Financial planners recognize the industry has too few minorities among its members. But when it comes to the reasons why, the profession is split along racial lines.

White CFPs are more likely than their minority counterparts to attribute the lack of minority representation to a reluctance to pursue the profession, whereas black CFPs are more likely to point to racism and prejudice embedded in firms' hiring practices, according to a new study by the CFP Board's Center for Financial Planning.

"White CFP professionals are more likely to feel prospects of color are reluctant to pursue the profession; prospects and black CFP professionals are more likely to say firms are reluctant to hire," the study's authors wrote.

Across the board, respondents cited two other key hurdles: a lack of role models for people of color within the industry, and the profession being “off the radar” or not top of mind among blacks and Latinos.

Overall, the ranks of CFPs remain overwhelmingly white, with fewer than 2,700 black and Latinos represented among the more than 80,000 CFPs nationwide, the study found.

It's "a systemic problem,” says Cy Richardson, senior vice president of the National Urban League and chair of the center's diversity advisory group.

Just 1.8% of CFPs are Latino and, even fewer, or 1.5%, are black. About 3.5%, or roughly 2,800 of CFPs identify as Asian.

The CFP Board did not break out figures for planners who identify in more than one category, such as Latino and black, or Latino and white. And given their low numbers, the study focused primarily on black and Latino planners, says Marilyn Mohrman-Gillis, the executive director of the Center for Financial Planning.

The study, which surveyed 2,276 adults from a variety of demographics, is intended to complement the center’s effort to attract a more diverse field of planners to the profession. In March, the CFP Board launched its first advisory group focused specifically on racial diversity, chaired by Richardson.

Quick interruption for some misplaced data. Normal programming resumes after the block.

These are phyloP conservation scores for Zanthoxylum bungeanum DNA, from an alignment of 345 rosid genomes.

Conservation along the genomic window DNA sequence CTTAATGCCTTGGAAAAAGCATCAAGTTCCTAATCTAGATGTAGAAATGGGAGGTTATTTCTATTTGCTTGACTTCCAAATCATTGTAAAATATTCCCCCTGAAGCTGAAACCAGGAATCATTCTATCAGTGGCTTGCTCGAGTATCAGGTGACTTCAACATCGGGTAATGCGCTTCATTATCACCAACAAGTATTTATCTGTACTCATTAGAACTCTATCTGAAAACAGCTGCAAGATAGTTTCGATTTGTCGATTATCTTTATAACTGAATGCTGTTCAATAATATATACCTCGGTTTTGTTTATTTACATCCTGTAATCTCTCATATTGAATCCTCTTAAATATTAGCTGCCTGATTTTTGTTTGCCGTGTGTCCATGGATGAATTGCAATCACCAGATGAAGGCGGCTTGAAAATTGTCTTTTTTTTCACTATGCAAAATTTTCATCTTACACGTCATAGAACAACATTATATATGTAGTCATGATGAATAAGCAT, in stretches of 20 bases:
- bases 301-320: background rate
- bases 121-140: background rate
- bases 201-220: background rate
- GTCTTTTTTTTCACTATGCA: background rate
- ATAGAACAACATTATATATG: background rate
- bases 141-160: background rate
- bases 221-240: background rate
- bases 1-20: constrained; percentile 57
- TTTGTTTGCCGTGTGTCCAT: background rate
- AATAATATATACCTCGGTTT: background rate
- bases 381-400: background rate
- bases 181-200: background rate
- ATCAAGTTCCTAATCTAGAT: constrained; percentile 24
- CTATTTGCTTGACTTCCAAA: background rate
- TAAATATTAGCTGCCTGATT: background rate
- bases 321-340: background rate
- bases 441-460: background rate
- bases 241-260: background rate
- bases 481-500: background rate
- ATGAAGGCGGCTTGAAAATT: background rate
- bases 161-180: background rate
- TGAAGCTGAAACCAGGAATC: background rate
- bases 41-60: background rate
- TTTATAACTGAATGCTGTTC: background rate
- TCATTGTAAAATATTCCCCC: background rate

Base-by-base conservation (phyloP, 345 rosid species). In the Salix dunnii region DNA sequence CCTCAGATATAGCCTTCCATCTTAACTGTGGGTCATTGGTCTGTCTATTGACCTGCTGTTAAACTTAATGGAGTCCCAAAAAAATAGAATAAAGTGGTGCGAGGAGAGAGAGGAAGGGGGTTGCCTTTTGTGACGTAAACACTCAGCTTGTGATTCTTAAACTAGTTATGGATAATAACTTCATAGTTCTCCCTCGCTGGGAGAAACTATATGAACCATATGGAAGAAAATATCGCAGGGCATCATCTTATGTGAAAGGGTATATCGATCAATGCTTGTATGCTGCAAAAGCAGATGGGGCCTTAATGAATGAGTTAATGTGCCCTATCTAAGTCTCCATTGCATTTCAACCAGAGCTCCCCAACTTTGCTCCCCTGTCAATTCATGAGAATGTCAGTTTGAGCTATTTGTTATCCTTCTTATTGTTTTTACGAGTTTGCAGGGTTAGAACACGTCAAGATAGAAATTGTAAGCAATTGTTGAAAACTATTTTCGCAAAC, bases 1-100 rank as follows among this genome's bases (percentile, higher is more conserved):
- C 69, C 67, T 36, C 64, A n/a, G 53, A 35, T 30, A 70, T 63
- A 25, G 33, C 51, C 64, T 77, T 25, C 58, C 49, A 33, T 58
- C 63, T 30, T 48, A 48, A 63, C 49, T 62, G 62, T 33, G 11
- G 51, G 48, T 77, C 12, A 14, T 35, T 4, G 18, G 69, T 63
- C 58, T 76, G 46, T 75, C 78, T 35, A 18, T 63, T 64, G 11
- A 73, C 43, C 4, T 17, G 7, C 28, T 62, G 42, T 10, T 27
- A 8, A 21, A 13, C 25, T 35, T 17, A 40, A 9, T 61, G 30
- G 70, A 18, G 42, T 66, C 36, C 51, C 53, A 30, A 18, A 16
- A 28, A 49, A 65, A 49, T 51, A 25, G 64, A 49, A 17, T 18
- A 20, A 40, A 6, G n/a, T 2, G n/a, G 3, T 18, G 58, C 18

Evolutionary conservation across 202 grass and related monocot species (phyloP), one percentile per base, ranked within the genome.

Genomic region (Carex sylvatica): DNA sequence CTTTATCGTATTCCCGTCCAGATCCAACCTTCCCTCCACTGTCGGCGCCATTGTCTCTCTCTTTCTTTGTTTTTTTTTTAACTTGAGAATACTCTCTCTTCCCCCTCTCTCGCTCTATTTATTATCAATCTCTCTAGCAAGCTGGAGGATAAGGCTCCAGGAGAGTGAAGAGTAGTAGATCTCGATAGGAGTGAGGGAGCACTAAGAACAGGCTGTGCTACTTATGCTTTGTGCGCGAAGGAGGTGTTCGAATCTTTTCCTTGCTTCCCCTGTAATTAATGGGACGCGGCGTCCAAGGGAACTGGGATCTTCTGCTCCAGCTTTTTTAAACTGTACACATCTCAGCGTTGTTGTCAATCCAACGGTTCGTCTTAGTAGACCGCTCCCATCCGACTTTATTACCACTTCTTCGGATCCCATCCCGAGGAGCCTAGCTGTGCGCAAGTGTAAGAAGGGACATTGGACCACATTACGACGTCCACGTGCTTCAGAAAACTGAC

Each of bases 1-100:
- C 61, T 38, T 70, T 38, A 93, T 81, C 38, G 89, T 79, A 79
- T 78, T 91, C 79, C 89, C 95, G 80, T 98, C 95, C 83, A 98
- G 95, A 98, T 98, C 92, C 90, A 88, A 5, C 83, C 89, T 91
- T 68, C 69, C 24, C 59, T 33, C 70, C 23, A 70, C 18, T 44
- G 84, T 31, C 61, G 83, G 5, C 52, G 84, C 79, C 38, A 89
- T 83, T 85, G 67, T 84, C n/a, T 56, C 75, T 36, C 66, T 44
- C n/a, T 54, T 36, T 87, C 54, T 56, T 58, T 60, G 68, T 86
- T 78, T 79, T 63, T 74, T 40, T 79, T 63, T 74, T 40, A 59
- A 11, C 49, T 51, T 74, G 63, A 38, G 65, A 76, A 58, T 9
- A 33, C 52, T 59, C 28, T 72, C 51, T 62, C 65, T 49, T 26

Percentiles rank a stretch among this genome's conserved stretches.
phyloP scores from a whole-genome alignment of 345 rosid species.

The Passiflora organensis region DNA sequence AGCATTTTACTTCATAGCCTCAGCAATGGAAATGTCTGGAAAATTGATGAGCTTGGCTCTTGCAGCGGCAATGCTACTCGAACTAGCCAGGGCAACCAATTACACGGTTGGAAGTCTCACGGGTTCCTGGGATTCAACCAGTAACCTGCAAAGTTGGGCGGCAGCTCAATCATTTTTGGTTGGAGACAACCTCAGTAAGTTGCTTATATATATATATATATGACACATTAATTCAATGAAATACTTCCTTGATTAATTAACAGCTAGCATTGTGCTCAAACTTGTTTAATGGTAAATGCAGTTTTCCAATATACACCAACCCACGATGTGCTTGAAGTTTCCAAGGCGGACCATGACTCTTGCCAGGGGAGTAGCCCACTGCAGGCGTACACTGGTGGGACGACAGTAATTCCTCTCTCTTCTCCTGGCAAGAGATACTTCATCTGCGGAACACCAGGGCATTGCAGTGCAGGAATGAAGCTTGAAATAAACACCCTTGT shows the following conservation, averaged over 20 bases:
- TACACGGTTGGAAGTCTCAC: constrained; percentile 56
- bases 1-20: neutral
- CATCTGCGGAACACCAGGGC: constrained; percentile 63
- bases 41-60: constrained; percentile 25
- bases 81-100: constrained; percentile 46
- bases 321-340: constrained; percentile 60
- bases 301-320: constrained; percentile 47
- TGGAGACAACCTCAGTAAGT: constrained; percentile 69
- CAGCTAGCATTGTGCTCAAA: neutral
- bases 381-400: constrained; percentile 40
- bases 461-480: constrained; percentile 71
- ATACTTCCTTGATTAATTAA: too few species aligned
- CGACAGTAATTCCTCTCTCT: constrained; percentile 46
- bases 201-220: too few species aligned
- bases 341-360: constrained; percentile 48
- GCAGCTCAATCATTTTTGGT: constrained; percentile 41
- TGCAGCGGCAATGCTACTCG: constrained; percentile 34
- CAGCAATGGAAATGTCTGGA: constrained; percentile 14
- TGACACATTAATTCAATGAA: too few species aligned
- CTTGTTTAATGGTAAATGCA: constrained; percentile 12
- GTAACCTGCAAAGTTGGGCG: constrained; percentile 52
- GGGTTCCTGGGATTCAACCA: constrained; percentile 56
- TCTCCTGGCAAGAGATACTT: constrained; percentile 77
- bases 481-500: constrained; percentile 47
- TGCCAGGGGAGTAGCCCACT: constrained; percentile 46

The CFP Board has attempted other diversity pushes in the past, but with limited success. In the four years following the 2013 launch of the board's Women's Initiative, for example, the board has failed to increase the number of women CFPs beyond 23%.

The survey, which was conducted by Fondulas Strategic Research and the Raben Group, examined attitudes hindering Latinos and blacks from entering the profession. It found that three broad areas contribute to the problem.

1) Economic inequality and cultural norms: Researchers discovered that many prospects have never thought about the profession and, if they have, they lack role models for how to enter it. Others lack confidence in their financial literacy skills, fear a commission-based compensation model and fear they won't fit into a largely white profession.

2) Firms' hiring and onboarding policies: Firms focus too heavily on immediate returns from new hires who can rapidly bring in clients. They also believe that clients, a majority of whom are white, want to work with planners who look like them. "Lack of fit" is offered as a common and all-too-easy excuse for not hiring blacks and Latinos.

3) Clients' inherent biases: Some clients may have a preference for working with a planner from a similar background.

Reflective of these findings, "more than half of all survey participants say white professionals are more likely to be hired" than people of color, says Peter Fondulas, president of Fondulas Strategic Research.
Among black CFPs, however, the percentage who share that perception is even higher, at 70%, he says.

The majority of respondents expressed support for three key strategies to boost diversity including formal mentoring programs, financial literacy initiatives and campaigns to boost awareness of financial planning career paths.

The study noted a "silver lining" that once in the profession, black and Latino planners reported roughly the same levels of satisfaction with their careers as do whites, at 60% for the former and 62% for the latter.

The authors also noted that firms can use these high levels of satisfaction to help attract more black and Latino prospects, particularly by focusing on the fact that planners of color will have an advantage in attracting growing populations of clients who look like them. This factor will be increasingly impactful when whites are no longer the majority, Richard says. The Census predicts this occurring 2044.

The center plans to follow up on its latest study with strategies for increasing diversity among financial planners to be discussed at a Diversity Summit on October 23 in New York City.